Friday, 6 April 2012

Rewarding learner attributes

This year as part of our Learning & Teaching group, I headed up a mini team and looked at ways of using feedback in our school.  As if I had planned it myself, our Director of Learning asked us to specifically look at using feedback to promote Growth Learners (C. Dweck).  This was already something I was looking into in our Year 9 L2L lessons and tied in nicely for our new course with the Year 7's next year.  Amazing how things fall nicely into place.

First of all we looked back at the idea of Growth Learners.  We went through some of Dweck's work and pulled out key components of her theory.  It was interesting to see that we probably talk about these things in lessons very loosely but have never actually rewarded it.  Do we actually promote them explicitly with learners?

Fixed v Growth Learners

So I then thought about the way we reward at our school and all of a sudden my L2L hat came out again.  We have a very good system that uses a package called SIMS.  Simply click on a students name on the register and assign a merit to them.  Merits = points and students work their way up a rewards ladder.  Doing this is the quick way and simply assigns a merit for 'classwork'.  If you want to give a more specific comment on why you've given a merit, you have a few more clicks so naturally this isn't used as much.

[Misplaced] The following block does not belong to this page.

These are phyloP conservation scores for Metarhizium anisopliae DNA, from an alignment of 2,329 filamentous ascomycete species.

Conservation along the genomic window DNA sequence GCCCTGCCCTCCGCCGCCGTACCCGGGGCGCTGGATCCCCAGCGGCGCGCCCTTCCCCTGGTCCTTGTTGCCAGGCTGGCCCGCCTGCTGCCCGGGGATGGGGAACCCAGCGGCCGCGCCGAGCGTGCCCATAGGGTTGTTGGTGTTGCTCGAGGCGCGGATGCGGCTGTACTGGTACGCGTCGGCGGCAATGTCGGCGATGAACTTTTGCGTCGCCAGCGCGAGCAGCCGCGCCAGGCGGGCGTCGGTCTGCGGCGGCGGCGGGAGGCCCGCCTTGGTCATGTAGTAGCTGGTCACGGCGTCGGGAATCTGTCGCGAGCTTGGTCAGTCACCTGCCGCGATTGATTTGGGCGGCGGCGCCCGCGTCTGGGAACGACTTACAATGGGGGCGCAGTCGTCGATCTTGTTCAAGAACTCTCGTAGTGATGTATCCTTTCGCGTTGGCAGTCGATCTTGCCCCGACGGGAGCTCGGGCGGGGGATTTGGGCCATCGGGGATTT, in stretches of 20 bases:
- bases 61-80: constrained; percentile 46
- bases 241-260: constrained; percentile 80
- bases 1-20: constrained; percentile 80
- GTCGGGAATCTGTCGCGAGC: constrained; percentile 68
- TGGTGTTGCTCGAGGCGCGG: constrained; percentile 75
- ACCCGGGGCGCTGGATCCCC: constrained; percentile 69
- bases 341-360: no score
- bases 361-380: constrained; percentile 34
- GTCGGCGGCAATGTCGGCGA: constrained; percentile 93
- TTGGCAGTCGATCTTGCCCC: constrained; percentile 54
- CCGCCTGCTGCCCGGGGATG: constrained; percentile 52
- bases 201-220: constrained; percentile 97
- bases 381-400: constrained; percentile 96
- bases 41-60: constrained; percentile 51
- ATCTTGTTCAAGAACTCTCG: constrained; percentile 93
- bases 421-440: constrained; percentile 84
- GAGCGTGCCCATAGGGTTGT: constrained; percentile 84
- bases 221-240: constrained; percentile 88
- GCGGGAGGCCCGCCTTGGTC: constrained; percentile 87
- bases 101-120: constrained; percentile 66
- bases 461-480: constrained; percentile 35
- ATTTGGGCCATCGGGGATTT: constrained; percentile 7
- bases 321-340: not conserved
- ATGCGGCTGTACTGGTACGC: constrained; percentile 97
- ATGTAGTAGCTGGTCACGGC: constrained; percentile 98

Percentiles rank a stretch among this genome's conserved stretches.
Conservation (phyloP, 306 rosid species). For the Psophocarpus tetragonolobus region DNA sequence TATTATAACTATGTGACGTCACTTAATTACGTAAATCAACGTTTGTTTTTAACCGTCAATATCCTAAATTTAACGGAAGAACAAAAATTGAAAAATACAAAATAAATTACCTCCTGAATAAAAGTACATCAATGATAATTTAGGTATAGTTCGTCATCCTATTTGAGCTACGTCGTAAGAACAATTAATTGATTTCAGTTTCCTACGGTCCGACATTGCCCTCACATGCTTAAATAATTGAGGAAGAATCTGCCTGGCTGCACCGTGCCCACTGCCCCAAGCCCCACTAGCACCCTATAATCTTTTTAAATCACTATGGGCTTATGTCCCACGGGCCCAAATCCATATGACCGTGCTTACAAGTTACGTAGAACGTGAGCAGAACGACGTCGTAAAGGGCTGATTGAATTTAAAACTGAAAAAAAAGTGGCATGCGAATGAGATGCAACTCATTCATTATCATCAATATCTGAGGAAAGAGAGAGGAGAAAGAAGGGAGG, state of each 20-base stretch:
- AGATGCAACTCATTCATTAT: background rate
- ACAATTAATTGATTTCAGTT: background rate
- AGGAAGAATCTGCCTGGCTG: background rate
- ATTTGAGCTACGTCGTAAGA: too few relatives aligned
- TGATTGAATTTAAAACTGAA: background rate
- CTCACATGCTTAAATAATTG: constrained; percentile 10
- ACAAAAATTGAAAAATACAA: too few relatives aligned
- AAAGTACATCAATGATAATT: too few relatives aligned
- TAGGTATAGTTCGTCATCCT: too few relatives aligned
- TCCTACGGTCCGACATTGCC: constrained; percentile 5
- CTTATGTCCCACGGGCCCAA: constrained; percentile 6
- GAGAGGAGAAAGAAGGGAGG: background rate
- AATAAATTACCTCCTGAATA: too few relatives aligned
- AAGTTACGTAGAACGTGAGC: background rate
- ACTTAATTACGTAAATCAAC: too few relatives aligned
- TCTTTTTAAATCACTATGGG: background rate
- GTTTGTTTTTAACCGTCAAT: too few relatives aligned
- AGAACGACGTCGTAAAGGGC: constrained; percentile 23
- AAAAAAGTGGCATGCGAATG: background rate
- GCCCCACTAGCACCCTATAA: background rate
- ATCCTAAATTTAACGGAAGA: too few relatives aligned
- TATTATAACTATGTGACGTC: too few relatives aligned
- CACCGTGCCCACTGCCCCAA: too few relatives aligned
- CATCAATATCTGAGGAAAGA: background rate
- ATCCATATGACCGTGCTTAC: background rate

Without conducting a whole school review, we generalised from our own departments and teaching experiences about why people handed out merits.  Three areas were identified. 

a) Merits were given for things like giving correct answers in lessons, getting good grades in tests or homework, completing all of the tasks in a lesson.....  Looking at Dweck's work, many of these things were promoting Fixed Mindset Learners.  It is still good to be rewarded when you have got a good grade, but do these students always get good grades?  Were they challenged or could they do this well anyway?  Did they make progress? Did this recognise the effort and process of less able students who probably made a lot of progress even though it wasn't of the same quality of the more able students?  Is it always the same students who answer every question?  Do they put their hands up when they don't know the answer (or like Dweck says, they are worried about looking unintelligent if they get it wrong).

b) Merits were given out for effort, progress and outstanding work or contribution.  We agreed that this was a good step as rewarding effort reinforced that to be successful you need to work hard. Outstanding work and contribution linked with progress and rewarded learners who had pushed their learning forward.

c) Merits for 'naughty' students who aren't naughty in your lesson today.  I reviewed this a few years ago and found a lot of 'good' students who follwed the rules and did as they were asked were being 'out-merited' by the naughty ones who behaved.  They were caught in the middle ground between them and the 'exceptional' students.  For some it felt like complying with the rules got you no recognition (and nearly made one of my tutee's go down the wrong route in Year 11 because of this frustration!).

The next problem we identified is that to promote being a Growth learner through feedback, you actually need time to give it.  You need the time to actually explain to them why you are awarding them a merit based on a positive learner attriubte or quality.  Unfortunately, doing this either gets forgotten as you get on with the teaching or gets missed because teachers don't manage to fit in time to give constructive learner feedback.